Microsoft Testing Pay-as-You-Go PC System in Brazil

Cut-rate PC/hardware Windows XP Starter Edition bundles aren't Microsoft's only solution for bringing computing to the masses.

Microsoft (MSFT) unveiled a new financing program designed to make PCs more affordable to emerging-market customers on May 22, the day before the kick-off of its annual Windows Hardware Engineering Conference (WinHEC) in Seattle.

The new pay-as-you-go program and associated metering technology that enables it are known collectively as "FlexGo."

In partnership with a handful of hardware, telecommunications, retail and financial services partners, Microsoft is launching this week full-fledged FlexGo trials in Brazil, and will add trials in India, China, Russia and Mexico within the month, Microsoft officials said.

Microsoft and its partners — which include partners Advanced Micro Devices (AMD), HSBC Bank Brasil, Infineon Technologies (IFX), Intel (INTC), Lenovo, Phoenix Technologies (PTEC) and Transmeta (TMTA), as well as local service providers in several countries — are testing FlexGo in two different ways.

Via one set of trials, after making an initial down payment on a mid-range PC, users will be able to buy time and make payments on their PC using prepaid cards, similar to those sold by cell-phone makers in various countries.

Users will pay for the time they use their PCs, much the way individuals do now in Internet cafes. An alert on users' desktops will show them how much computing time they have available before they need to add more credit.

In the other set of subscription trials, users will make initial down payments on midrange PCs and make monthly payments of software and broadband services from their local service providers, akin to the way many users pay cable providers for TV and software access today.

The FlexGo program is meant to complement Microsoft's existing Starter Edition program, said Mike Wickstrand, the director of the FlexGo program, who is part of Microsoft's Windows market expansion division.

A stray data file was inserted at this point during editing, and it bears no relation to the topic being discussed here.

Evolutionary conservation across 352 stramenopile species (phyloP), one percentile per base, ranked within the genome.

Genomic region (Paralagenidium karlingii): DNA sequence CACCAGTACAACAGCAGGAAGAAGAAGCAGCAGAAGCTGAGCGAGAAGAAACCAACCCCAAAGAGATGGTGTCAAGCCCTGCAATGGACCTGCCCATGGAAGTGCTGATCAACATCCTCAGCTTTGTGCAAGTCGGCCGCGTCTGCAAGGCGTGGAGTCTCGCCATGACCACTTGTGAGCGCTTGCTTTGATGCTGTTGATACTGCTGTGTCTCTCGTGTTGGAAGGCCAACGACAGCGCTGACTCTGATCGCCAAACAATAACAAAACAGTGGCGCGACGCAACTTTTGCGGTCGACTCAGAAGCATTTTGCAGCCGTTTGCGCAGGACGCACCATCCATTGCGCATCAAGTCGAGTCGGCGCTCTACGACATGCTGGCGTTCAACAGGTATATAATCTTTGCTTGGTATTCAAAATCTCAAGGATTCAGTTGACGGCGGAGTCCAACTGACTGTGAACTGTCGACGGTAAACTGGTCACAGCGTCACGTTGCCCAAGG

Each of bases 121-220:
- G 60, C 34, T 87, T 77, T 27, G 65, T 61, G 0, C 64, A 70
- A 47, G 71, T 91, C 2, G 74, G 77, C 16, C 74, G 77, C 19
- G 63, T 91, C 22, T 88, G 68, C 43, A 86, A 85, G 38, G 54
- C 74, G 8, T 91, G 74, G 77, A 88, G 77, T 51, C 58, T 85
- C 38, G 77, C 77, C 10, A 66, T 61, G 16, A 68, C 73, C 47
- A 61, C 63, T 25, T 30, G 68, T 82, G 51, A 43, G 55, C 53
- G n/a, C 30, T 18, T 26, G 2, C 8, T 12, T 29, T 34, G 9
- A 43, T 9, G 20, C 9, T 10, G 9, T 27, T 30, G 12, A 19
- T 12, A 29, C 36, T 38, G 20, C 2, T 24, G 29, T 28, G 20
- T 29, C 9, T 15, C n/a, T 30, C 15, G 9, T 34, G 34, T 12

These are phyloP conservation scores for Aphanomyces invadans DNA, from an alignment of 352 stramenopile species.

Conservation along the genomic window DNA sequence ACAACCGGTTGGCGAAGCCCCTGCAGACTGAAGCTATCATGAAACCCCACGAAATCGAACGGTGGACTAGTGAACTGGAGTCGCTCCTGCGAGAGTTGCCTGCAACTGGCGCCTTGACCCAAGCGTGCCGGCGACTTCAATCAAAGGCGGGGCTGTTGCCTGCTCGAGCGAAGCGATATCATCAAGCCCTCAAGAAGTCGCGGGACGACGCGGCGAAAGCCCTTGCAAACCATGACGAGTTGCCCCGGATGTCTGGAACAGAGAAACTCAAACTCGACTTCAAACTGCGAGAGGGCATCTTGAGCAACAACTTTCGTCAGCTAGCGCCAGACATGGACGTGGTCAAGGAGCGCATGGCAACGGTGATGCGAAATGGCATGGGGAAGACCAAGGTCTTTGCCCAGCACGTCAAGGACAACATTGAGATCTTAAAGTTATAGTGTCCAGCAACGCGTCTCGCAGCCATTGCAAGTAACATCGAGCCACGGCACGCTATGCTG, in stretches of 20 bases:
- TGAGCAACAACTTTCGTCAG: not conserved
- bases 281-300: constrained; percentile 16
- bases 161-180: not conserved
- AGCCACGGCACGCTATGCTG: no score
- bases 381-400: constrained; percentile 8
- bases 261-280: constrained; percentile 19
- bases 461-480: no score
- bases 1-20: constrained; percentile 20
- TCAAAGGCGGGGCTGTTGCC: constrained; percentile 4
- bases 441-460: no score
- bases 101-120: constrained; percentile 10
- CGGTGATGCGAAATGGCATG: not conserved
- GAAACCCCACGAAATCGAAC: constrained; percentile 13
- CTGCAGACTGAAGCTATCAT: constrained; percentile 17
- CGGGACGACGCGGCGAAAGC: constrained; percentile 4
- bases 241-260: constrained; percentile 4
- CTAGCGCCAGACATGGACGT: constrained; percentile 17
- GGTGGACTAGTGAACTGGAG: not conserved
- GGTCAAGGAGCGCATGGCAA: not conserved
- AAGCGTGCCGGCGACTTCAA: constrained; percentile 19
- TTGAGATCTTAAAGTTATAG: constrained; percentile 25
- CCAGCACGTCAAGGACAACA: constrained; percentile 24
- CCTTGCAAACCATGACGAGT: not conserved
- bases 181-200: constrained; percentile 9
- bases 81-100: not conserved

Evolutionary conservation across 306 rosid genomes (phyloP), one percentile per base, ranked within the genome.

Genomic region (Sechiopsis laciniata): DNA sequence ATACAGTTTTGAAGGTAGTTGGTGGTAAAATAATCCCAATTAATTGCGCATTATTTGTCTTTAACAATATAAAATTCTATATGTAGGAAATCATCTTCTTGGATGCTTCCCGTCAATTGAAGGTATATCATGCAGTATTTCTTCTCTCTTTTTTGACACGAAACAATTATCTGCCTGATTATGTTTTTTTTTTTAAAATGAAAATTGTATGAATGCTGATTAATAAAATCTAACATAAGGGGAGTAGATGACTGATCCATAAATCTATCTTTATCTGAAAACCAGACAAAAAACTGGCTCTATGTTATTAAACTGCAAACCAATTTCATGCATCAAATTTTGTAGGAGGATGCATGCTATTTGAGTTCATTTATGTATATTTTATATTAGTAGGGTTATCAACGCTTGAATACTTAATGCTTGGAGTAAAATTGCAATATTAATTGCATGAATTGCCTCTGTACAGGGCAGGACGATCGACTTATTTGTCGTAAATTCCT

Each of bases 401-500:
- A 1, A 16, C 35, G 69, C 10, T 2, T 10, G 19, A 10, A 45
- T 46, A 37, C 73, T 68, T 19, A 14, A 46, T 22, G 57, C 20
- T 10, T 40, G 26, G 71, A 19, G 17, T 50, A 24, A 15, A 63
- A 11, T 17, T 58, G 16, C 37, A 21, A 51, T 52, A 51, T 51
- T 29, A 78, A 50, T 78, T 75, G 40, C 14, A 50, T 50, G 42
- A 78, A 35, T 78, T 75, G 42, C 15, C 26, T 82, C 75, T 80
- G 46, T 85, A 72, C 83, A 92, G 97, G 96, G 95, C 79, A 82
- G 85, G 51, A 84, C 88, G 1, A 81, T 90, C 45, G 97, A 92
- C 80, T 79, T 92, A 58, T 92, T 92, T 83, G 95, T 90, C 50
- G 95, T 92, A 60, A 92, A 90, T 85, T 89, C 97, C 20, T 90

Microsoft currently offers locally-customized, stripped down versions of Windows, known as Windows Starter Edition, in 88 countries.

"Starter is usually a first PC or for a family that is a first-time PC user," Wickstrand said. "But FlexGo is more about first-time buyers."

According to Microsoft's research, Wickstrand said, these two communities are not one in the same.

Emerging market users — those in middle-and low-income countries as defined by the World Bank — are keen to own midrange PCs, with 512 MB of RAM and 80 GB drives, that they can use at work, home and school, he said.

Microsoft doesn't see FlexGo competing with the $100 PC One Laptop Per Child initiative, championed by the Massachusetts Institute of Technology's Nicholas Negroponte.

"We applaud Negroponte's vision and goal of seeing children get access to technology," Wickstrand said. "But we've found families aspire to own a Windows PC that they can use at Internet cafes, home, school and work."

With FlexGo, Microsoft isn't targeting users with no means.

"It's more complicated than these people just don't have enough money," Wickstrand said. 'It's also about the irregularity and unpredictability of the money they do receive."

For the past year, Microsoft has been honing its theories about what users in developing countries want by running an initial, smaller pay-as-you-go trial in Brazil with national retailer Magazine Luiza.

Microsoft will conduct additional, wider-scale trials in Brazil starting this week, and will extend these trials to the aforementioned other developing countries, as well as Slovenia and Vietnam, over the next six months.

Microsoft may even make the FlexGo program available to middle- and lower-income users in the U.S. over time, Wickstrand said, depending on interest and other factors. Wickstrand has no timetable for when and if Microsoft might extend the program domestically, however.

Microsoft's strategies for continuing to grow its Windows business are expected to be a key theme at WinHEC this week. Microsoft officials said earlier this year that the company is looking to new, untapped markets as one of the main ways to continue to build PC software/hardware sales, given that Microsoft currently owns in excess of 95 percent of the PC operating system market.

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